/ 3 September 2018

Britain fights for control of its last African colony

Fuel tanks at the edge of a Military airstrip on Diego Garcia
Fuel tanks at the edge of a Military airstrip on Diego Garcia, the largest island in the Chagos archipelago, it is the site of a major United States military base in the middle of the Indian Ocean leased from Britain in 1966. (Reuters)

On Monday, the International Court of Justice (ICJ) in the Hague began public hearings that may determine the fate of the Chagos Islands — Britain’s last remaining African colony.

Twenty-two nations have applied to take part in the proceedings. Supporting Britain in its bid to retain control of the islands are the United States, Australia and Israel. The United States maintains a large and strategically important naval base on Diego Garcia, the largest of the Chagos Islands.

Opposing Britain’s continued rule over the Indian Ocean archipelago is Mauritius, which argues that the Chagos Islands should fall under its sovereignty.

Seventeen other nations support Mauritius’ claim of sovereignty: Belize, Botswana, Brazil, Cyprus, Germany, Guatemala, India, Kenya, the Marshall Islands, Mauritius, Nicaragua, Nigeria, Serbia, South Africa, Thailand, Vanuatu and Zambia. The African Union will also be making representations in support of Mauritius.

The ICJ took on the case after the United Nations General Assembly voted overwhelmingly in favour of a Mauritius-backed resolution to seek a legal opinion from the court. Its verdict will be advisory, and not legally binding.

‘British agents gassed their dogs’

The Chagos Islands is the territory that decolonisation forgot.

Over 250 years ago, people began settling on the Chagos Islands — mostly slaves from Africa and indentured labour from India. During the colonial period, it was considered to be part of Mauritius, and administered from there. Given their tiny size and lack of natural resources, the islands did not receive much attention.

Things changed dramatically as the Cold War began to heat up. The United States recognised that the Chagos Islands’ isolated geography was the perfect location for an Indian Ocean military base. The United Kingdom, a key ally, was happy to cooperate, eventually signing a sweetheart deal that gave the Americans a 50-year lease on Diego Garcia, for the sum of just $1 per year, along with a discount on nuclear technology.

There was one snag, however: this was also Africa’s independence era, and in 1968 Mauritius was about to be granted its own independence. Could a new government in Mauritius be relied upon to grant access to the base?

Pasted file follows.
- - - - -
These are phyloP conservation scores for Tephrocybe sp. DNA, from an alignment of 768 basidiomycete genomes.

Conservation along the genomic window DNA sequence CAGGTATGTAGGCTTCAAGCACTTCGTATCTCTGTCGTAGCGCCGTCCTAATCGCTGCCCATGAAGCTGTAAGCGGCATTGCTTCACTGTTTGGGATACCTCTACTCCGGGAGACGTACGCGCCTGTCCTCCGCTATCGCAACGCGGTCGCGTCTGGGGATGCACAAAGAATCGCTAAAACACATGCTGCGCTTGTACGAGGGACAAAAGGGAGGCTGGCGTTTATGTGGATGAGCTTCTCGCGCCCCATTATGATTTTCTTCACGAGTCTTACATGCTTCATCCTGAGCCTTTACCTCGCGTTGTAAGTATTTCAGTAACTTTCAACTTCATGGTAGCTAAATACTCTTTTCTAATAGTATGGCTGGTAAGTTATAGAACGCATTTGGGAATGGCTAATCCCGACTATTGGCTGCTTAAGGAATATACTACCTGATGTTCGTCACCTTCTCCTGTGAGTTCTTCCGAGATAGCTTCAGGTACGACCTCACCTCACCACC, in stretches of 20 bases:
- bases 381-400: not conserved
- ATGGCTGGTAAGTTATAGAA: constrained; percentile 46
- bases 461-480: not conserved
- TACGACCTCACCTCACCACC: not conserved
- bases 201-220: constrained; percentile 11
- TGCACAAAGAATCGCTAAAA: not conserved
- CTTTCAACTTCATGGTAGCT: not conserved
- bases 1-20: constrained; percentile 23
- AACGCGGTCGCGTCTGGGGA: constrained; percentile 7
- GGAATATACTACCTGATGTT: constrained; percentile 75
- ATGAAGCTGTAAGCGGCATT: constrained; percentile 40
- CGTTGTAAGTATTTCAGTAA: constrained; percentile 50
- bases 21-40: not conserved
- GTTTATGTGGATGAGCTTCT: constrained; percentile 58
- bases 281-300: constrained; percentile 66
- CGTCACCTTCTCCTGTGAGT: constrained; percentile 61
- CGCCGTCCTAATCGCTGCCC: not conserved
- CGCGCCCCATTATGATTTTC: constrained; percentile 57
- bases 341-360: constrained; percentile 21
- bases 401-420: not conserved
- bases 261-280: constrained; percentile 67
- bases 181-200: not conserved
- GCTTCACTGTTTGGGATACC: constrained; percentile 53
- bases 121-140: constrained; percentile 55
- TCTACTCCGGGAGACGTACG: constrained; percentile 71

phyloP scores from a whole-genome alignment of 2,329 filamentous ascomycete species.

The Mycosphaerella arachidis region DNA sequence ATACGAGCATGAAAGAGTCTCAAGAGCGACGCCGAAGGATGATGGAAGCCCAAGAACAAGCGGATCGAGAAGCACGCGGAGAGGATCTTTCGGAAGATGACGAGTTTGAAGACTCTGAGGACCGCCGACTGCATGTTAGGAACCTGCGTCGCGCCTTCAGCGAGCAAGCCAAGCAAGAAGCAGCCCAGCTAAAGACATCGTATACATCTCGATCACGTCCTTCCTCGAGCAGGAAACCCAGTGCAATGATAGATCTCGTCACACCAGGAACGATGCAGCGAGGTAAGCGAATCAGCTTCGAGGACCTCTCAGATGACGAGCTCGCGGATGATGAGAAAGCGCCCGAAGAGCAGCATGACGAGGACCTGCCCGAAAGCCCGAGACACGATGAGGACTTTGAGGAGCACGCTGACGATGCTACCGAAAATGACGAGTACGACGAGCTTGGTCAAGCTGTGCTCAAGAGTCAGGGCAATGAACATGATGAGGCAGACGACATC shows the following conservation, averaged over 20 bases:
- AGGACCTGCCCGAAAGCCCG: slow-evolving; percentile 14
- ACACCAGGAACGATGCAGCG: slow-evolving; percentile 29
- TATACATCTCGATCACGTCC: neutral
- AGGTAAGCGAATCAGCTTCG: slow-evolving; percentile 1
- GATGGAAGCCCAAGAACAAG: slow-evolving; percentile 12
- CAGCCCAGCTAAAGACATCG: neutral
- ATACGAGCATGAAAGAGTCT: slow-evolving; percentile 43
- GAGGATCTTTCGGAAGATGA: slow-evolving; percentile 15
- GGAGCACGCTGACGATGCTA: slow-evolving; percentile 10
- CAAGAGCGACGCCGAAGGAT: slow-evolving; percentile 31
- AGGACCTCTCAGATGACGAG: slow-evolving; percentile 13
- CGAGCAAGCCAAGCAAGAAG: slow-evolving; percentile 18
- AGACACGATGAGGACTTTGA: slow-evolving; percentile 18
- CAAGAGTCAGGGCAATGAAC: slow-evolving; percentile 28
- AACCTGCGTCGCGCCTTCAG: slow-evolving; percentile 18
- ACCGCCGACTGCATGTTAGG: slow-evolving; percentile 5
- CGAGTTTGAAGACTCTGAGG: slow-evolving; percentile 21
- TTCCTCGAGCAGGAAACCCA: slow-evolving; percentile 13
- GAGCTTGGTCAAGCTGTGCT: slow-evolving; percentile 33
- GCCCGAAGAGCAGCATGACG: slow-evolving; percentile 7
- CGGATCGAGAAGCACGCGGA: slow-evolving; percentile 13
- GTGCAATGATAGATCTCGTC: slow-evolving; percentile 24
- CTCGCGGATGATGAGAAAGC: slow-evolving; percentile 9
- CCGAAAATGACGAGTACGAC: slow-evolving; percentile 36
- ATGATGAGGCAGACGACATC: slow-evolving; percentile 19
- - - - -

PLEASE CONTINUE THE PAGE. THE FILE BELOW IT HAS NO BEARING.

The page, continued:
Taking no risks, the United Kingdom unilaterally annexed the Chagos Islands, and forcibly removed all 2 000-plus Chagos Islanders — referred to by officials at the time as “Tarzans” and “Man Fridays” — the better to preserve security around the base.

The removals took place over several years and were brutal.

According to anthropologist David Vine: “British agents, with the help of Navy Seabees, quickly rounded up the islanders’ pet dogs, gassing and burning them in sealed cargo sheds. They ordered … the remaining Chagossians onto overcrowded cargo ships. During the deportations, which took place in stages until May 1973, most Chagossians slept in the ship’s hold atop guano — bird crap. Prized horses stayed on deck. By the end of the five-day trip, vomit, urine and excrement were everywhere. At least one woman miscarried. Arriving in Mauritius and the Seychelles, Chagossians were literally left on the docks. They were homeless, jobless, and had little money, and they received no resettlement assistance. In 1975, the Washington Post broke the story in the Western press and found them living in ‘abject poverty’. Most remain deeply impoverished to this day.”

Justice delayed

Over the subsequent decades, the evicted islanders — most of whom settled in Britain or Mauritius — have repeatedly taken the British government to court, demanding compensation and the right to return to their homeland. 

In 2000, a British High Court ruled in their favour, ruling that the mass evictions were illegal and the Chagossians should be allowed to return home. This verdict was overturned by ‘royal prerogative’ — a little-used quirk of British law that allows the Queen to set aside court judgments she doesn’t like.

More recently, Britain’s Supreme Court denied the islanders’ right to return on the basis that it would be prohibitively expensive to do so. To further frustrate the islanders’ efforts to return, in 2010 Britain declared that the Chagos Islands to be a ‘Marine Protected Area’. In the words of a US official in a diplomatic cable leaked by Wikileaks: “… former inhabitants would find it difficult, if not impossible, to pursue their claim for resettlement on the islands if the entire Chagos archipelago were a marine reserve”.”

In parallel, the Mauritian government has been pressing its claim of sovereignty, culminating in this week’s hearings in The Hague. But Britain is hanging on tight to its last African colony.

“While we do not recognise the Republic of Mauritius’s claim to sovereignty of the archipelago, we have repeatedly undertaken to cede it to Mauritius when no longer required for defence purposes, and we maintain that commitment,” said a foreign office spokesperson.